Intrinsically and inextricably linked at the hip were Miles Davis and George Wein, from the first conversation Wein recalls with the trumpeter in 1952, at a little club in New Haven, “when [Miles] was playing with a band that Symphony Sid had put together with Percy Heath and Milt Jackson,” Wein clearly recalls. Twenty years or so later, he memorably amped up the 1969 NJF program with Led Zeppelin, the Mothers of Invention, Jeff Beck, Sly and the Family Stone, and others. Miles was just six weeks away from recording the principal sessions for his all-time game-changing Bitches Brew, and his live band had replaced Hancock, Carter and Williams with Chick Corea, Dave Holland, and Jack DeJohnette.
With more electronic instrumentation, and broader drum patterns, Miles was quickly moving beyond the very jazz styles he had helped to create and popularize. Into the ’70s, rock and R&B-rooted musicians like guitarists Pete Cosey and Reggie Lucas, electric bassist Michael Henderson, Mtume on percussion, plus jazz drummer Al Foster and a rotating cast of saxophonists came aboard. As Miles’ scope expanded, Wein’s festival became a week-long affair in Manhattan, then across Europe.
But to eyewitnesses, Newport Jazz Festival 1969 was ground zero, the big bang that informed Bitches Brew. “I remember that Miles always came to Newport and left as fast as he could,” Wein told Kahn. “In ’66, he came up in a boat and got to the stage in time to play, and was back on the boat and got the hell out of there. In ’69, he stayed from the first day to the last, standing right by my shoulder… He watched every group and watched the response of the audience, who got the most applause, what music they were playing. He was studying. And that affected all the last years of his career.”
Miles Davis At Newport 1955-1975: The Bootleg Series Vol 4 was produced for release by the multiple Grammy Award-winning trio of Richard Seidel and Michael Cuscuna; with co-producer Steve Berkowitz. Executive producers for the Miles Davis Estate were Cheryl Davis, Erin Davis and Vince Wilburn, Jr. The music was mastered by Mark Wilder and Maria Triana at Battery Studios in New York City. All original concerts were produced by George Wein.
(All tracks previously unreleased, except where otherwise indicated)
(July 17, 1955: Newport Jazz Festival, Newport, RI)
1. Spoken Introductions by Duke Ellington and Gerry Mulligan
3. ‘Round Midnight (previously released)
4. Now’s The Time
(All-Star Jam Session: Miles Davis, trumpet; Zoot Sims, tenor saxophone; Gerry Mulligan, baritone saxophone; Thelonious Monk, piano; Percy Heath, bass; Connie Kay, drums)
(July 3, 1958: Newport Jazz Festival, Newport, RI)
5. Spoken Introduction by Willis Conover (previously released)
6. Ah-Leu-Cha (previously released)
7. Straight, No Chaser (previously released)
8. Fran-Dance (previously released)
9. Two Bass Hit (previously released)
10. Bye Bye Blackbird (previously released)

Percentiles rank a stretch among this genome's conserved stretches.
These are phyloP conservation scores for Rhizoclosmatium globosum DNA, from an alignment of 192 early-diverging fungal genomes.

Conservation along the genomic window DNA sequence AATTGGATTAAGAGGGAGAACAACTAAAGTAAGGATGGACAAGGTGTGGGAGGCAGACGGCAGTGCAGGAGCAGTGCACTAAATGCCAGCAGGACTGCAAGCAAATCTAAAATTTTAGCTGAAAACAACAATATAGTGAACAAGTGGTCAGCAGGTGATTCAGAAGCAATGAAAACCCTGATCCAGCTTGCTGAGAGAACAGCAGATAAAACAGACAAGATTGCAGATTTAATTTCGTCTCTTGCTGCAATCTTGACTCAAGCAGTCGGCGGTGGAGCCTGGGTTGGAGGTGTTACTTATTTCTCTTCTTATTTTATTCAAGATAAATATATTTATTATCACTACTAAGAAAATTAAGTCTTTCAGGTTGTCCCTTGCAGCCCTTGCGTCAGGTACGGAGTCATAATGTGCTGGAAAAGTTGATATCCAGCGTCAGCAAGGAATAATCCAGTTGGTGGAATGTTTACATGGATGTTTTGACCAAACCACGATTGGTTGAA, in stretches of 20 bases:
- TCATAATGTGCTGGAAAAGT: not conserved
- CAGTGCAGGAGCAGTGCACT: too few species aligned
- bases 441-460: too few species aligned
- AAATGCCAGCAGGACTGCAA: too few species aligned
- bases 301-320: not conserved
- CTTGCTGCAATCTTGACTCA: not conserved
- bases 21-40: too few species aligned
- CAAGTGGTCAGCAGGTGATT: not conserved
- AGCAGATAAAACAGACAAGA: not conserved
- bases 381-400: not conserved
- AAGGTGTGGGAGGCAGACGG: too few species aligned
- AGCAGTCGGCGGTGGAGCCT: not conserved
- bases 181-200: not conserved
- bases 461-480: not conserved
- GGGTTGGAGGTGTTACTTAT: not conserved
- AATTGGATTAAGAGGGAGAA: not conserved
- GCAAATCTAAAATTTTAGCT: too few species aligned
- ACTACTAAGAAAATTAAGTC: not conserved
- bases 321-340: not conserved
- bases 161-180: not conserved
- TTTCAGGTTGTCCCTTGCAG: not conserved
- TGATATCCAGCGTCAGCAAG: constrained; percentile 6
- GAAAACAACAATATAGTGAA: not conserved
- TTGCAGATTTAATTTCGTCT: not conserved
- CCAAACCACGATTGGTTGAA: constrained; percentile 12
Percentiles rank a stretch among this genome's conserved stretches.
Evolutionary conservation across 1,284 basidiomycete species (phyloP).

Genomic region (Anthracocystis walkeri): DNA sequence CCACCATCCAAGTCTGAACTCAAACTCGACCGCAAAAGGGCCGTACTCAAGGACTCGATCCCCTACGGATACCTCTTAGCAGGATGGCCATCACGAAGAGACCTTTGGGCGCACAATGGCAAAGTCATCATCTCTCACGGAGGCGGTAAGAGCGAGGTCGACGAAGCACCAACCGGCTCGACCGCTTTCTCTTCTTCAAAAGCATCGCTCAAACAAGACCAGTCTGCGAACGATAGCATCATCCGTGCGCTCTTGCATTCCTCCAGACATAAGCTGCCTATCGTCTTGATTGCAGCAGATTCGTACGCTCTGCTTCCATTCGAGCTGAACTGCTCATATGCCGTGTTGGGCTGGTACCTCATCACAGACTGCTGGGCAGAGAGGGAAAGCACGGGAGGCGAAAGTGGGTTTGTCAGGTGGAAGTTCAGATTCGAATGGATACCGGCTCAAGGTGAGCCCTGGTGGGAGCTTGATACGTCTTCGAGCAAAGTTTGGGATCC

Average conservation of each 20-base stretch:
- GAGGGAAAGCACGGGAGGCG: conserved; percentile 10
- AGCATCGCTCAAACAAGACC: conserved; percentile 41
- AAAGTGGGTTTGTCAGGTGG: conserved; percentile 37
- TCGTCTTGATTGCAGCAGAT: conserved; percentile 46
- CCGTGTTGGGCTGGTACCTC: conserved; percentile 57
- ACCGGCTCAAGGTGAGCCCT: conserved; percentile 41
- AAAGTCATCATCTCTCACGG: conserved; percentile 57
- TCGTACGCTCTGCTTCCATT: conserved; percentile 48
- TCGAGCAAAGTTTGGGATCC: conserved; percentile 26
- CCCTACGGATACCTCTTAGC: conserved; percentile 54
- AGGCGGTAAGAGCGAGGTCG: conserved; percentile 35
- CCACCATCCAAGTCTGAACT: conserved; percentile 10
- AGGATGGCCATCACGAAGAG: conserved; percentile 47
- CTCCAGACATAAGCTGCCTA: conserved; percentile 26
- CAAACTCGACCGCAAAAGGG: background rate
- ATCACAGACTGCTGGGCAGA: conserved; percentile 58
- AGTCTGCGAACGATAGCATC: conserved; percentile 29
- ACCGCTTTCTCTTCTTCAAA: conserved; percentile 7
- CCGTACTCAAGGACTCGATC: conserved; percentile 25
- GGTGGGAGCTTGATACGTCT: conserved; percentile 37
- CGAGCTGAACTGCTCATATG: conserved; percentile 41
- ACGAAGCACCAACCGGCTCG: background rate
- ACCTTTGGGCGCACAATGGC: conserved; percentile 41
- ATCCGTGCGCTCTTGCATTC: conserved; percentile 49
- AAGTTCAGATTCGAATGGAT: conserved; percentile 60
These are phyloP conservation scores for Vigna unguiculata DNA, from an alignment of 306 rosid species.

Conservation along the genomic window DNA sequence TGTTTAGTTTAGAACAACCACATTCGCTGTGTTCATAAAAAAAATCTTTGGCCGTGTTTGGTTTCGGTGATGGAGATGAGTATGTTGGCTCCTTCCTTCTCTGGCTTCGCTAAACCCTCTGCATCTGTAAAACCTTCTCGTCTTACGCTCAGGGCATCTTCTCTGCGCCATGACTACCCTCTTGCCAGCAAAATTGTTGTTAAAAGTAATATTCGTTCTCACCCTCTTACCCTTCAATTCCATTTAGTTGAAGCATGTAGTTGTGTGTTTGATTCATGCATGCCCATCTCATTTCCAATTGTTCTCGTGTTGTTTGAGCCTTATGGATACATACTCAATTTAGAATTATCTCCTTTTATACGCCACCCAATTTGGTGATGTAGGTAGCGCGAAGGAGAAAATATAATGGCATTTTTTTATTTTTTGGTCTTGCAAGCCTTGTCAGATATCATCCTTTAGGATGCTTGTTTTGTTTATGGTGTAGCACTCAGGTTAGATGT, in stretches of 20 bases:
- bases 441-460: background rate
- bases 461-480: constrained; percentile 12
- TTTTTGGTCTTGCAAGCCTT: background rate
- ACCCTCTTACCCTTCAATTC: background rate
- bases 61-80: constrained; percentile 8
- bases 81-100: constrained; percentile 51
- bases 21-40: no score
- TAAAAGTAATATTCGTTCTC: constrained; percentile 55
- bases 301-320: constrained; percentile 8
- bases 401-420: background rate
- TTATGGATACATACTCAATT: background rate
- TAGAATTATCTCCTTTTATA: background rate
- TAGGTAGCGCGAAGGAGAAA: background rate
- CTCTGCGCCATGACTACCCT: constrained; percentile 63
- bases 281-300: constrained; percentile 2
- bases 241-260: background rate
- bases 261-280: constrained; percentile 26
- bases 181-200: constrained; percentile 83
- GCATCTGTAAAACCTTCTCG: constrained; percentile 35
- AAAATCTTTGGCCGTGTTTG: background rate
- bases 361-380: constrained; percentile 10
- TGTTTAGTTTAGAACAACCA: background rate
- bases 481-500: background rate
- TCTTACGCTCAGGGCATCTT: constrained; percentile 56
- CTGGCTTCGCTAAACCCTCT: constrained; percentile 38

11. The Theme (previously released).
(Miles Davis, trumpet; Cannonball Adderley, alto saxophone; John Coltrane, tenor saxophone; Bill Evans, piano; Paul Chambers, bass; Jimmy Cobb, drums)
CD 2: (July 4, 1966: Newport Jazz Festival, Newport, RI)
1. Gingerbread Boy
2. All Blues
3. Stella By Starlight
5. Seven Steps To Heaven
6. The Theme / Closing Announcement by Leonard Feather
(July 2, 1967: Newport Jazz Festival, Newport, RI)
7. Spoken Introduction by Del Shields
8. Gingerbread Boy
10. ‘Round Midnight
11. So What
12. The Theme
13. Closing Announcement by Del Shields
(1966 & 1967: Miles Davis, trumpet; Wayne Shorter, tenor saxophone; Herbie Hancock, piano; Ron Carter, bass; Tony Williams, drums)
(July 5, 1969: Newport Jazz Festival, Newport, RI)
1. Miles Runs The Voodoo Down (previously released)
2. Sanctuary (previously released)
3. It’s About That Time / The Theme (previously released)
(Miles Davis, trumpet; Chick Corea, electric piano; Dave Holland, bass; Jack DeJohnette, drums.)
(November 1, 1973: Newport Jazz Festival In Europe, Berlin)
4. Band warming up / voice over introduction
6. Tune In 5
8. Untitled Original
9. Tune In 5
(Miles Davis, trumpet, organ; Dave Liebman, soprano saxophone, tenor saxophone, flute; Pete Cosey, guitar, percussion; Reggie Lucas, guitar; Michael Henderson, electric bass; Al Foster, drums; James Mtume Forman, percussion)
(July 1, 1975: Newport Jazz Festival – NY, Avery Fisher Hall)
(Miles Davis, trumpet, organ; Sam Morrison, soprano saxophone, tenor saxophone, flute; Pete Cosey, guitar, percussion; Reggie Lucas, guitar; Michael Henderson, electric bass; Al Foster, drums; James Mtume Forman, percussion)
CD 4: (October 22, 1971 : Newport Jazz Festival In Europe, Neue Stadthalle, Dietikon, Switzerland)
2. What I Say
4. It’s About That Time
5. Bitches Brew
6. Funky Tonk
(Miles Davis, trumpet; Gary Bartz, soprano saxophone, alto saxophone; Keith Jarrett, electric piano, organ; Michael Henderson, electric bass; Ndugu Leon Chancler, drums; Don Alias, percussion; James Mtume Forman, percussion)
Author: Buddy Iahn
Buddy Iahn founded The Music Universe when he decided to juxtapose his love of web design and music. As a lifelong drummer, he decided to take a hiatus from playing music to report it. The website began as a fun project in 2013 to one of the top independent news sites.